From what I've read about your monitors, they don't have alot of low fq range, and many commented they are rather bright, which would lead to bottom heavy mixes. I'd recommend at least getting a second set of monitors, and set them up so you can a/b between mixes. There are several control room switchers on the market for reasonable money, Mackie Big Knob, Sampson C-Control, Presonus Central Station, etc., that allow for multiple monitor setups.

 

Perhaps it's the power behind them as well.

 

Another factor is your monitoring levels. Get yourself a $35 radio shack SPL meter, and see what level you listen at. Target a range between 70-80db A weighted. Listening at loud levels for extended periods will impeed on your hearing, and eventually cause permanent damage.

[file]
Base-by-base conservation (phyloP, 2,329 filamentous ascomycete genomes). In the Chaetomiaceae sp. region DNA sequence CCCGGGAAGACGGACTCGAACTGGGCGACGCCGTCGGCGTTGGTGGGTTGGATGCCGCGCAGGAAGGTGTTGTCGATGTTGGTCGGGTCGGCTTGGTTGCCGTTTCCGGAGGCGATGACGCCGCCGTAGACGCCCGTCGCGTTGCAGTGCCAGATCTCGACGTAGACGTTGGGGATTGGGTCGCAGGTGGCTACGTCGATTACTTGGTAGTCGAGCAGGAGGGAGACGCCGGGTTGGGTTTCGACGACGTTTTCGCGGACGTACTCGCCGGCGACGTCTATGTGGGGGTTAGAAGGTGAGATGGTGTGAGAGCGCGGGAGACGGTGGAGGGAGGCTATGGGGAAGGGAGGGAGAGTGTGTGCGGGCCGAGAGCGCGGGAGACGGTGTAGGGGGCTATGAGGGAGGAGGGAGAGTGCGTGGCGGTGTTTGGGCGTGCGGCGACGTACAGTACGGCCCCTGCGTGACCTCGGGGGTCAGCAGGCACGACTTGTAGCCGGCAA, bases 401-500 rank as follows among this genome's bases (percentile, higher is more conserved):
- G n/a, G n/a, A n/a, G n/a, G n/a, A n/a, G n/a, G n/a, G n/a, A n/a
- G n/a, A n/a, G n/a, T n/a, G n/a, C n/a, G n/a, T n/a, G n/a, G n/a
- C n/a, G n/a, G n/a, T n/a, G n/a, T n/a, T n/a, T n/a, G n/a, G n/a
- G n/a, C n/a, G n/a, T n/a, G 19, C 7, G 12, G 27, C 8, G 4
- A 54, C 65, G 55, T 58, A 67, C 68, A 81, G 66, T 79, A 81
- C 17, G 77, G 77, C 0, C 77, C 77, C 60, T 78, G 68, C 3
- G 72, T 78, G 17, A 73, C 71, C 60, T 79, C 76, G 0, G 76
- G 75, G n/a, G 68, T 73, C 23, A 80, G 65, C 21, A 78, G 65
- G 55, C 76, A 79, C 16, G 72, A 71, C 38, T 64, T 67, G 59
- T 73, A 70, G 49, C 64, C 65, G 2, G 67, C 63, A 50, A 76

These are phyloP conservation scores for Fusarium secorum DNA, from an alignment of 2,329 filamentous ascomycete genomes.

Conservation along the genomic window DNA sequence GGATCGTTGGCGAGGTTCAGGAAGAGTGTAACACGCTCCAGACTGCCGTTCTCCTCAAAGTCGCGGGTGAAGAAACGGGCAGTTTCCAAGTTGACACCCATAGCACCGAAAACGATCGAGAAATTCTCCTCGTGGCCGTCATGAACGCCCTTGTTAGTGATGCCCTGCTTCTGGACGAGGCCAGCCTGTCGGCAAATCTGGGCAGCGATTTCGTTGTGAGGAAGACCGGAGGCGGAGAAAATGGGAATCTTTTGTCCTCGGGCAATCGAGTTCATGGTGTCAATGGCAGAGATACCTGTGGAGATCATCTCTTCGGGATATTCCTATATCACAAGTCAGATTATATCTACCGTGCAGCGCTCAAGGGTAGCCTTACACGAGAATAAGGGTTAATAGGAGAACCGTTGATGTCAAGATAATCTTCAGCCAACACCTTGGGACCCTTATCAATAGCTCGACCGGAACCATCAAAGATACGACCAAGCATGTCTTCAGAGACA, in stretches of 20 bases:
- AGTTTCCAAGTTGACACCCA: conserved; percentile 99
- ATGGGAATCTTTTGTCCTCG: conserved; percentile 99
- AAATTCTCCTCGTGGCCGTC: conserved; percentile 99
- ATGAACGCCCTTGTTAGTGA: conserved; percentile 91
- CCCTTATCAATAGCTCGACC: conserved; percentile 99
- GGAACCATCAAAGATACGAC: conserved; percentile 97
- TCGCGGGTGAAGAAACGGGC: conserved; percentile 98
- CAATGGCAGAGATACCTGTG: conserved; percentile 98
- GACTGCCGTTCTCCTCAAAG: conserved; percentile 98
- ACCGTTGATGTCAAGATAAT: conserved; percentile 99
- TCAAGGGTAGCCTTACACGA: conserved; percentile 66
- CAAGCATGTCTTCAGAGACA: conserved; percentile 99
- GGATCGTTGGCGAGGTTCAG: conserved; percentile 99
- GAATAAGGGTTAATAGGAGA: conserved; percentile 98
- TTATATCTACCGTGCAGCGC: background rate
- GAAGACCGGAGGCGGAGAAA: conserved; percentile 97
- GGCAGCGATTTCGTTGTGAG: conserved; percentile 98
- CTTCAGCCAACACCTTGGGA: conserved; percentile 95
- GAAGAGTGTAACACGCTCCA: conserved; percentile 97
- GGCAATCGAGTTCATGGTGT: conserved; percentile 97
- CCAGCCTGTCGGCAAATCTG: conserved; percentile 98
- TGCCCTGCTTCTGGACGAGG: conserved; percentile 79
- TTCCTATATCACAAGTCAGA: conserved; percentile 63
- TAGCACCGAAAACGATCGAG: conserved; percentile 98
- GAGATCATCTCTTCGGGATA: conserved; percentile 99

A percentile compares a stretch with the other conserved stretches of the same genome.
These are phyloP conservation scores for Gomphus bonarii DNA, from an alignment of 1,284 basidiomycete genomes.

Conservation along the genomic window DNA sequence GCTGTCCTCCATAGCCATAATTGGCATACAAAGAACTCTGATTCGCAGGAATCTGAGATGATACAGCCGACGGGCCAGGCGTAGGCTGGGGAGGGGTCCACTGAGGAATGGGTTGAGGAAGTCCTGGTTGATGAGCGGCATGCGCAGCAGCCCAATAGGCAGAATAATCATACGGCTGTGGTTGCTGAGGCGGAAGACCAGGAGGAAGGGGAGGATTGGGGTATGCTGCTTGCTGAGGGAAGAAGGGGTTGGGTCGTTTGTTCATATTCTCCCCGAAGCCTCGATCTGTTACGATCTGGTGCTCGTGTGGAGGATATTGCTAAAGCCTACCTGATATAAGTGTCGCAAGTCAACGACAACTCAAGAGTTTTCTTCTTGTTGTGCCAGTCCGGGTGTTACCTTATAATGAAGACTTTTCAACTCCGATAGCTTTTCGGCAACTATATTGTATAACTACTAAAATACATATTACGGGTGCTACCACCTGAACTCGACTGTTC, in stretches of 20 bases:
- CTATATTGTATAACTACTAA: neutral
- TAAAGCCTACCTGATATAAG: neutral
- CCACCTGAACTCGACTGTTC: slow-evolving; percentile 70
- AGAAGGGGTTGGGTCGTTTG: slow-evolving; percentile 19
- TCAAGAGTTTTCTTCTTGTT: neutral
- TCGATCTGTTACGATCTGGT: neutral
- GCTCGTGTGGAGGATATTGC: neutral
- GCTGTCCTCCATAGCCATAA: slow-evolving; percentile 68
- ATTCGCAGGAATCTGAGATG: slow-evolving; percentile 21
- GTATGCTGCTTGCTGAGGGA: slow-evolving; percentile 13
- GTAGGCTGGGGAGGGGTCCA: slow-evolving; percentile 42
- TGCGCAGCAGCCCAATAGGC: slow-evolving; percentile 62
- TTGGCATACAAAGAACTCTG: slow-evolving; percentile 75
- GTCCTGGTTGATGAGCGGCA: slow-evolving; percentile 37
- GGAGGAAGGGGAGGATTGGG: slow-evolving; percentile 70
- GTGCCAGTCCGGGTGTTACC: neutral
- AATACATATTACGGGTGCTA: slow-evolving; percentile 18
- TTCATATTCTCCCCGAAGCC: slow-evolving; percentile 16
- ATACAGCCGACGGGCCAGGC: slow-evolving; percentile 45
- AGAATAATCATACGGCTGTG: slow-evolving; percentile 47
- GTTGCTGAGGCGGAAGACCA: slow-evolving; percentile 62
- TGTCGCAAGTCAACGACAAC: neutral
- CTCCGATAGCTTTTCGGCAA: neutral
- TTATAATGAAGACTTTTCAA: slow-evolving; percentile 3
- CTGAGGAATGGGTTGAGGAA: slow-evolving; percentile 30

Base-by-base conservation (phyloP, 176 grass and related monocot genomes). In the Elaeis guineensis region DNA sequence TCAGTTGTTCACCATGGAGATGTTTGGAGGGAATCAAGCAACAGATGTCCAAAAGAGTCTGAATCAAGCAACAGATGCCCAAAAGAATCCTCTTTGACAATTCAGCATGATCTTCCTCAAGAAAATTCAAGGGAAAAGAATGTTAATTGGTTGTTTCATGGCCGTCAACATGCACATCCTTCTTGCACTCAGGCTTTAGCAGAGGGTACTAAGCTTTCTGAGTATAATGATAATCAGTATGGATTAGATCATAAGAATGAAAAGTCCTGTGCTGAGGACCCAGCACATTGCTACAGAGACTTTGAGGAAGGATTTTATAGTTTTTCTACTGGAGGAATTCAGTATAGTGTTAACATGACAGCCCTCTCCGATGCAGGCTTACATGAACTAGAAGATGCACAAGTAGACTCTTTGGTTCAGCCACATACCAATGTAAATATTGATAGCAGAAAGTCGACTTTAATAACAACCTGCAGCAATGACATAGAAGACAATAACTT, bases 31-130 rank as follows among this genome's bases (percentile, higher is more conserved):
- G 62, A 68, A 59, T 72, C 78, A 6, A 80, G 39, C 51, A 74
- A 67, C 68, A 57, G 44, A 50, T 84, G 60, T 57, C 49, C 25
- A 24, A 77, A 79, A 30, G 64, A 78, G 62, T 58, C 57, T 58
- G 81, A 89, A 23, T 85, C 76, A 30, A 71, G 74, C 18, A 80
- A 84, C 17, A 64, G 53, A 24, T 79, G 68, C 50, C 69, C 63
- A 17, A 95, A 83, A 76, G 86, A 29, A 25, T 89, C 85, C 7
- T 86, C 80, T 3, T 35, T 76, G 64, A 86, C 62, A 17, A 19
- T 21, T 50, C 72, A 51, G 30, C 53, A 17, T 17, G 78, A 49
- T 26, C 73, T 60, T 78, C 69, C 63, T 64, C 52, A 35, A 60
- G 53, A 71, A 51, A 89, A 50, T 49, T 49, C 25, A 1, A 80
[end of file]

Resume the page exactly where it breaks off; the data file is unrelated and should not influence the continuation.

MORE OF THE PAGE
So, to summarize:

 

Educate yourself further when tracking, get great sounds going in without any eq or dynamics.

 

Educate yourself on control room tuning, and treat your room accordingly, or hire someone to do it.

 

Get that eq off the mix buss. Find the source of the problem and eq the source, not the end result.

 

Try to work new and improved monitors into your budget.

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Hiya Rich...just thought I'd say "howdy". I was in your fair town a couple of months back...there's another member of the SSS from Bristol I got a chance to visit, who goes by the handle of "Lakeside Studios" on the forum, and plays bass in the Shrinks and Augustine.

 

That's quite a bridge you all have there. I'm not really big on heights...but I managed to walk across it without losing my nerve.

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Compression and limiting are integral parts to pro-sound. Also what the other guys says - clean out the low end.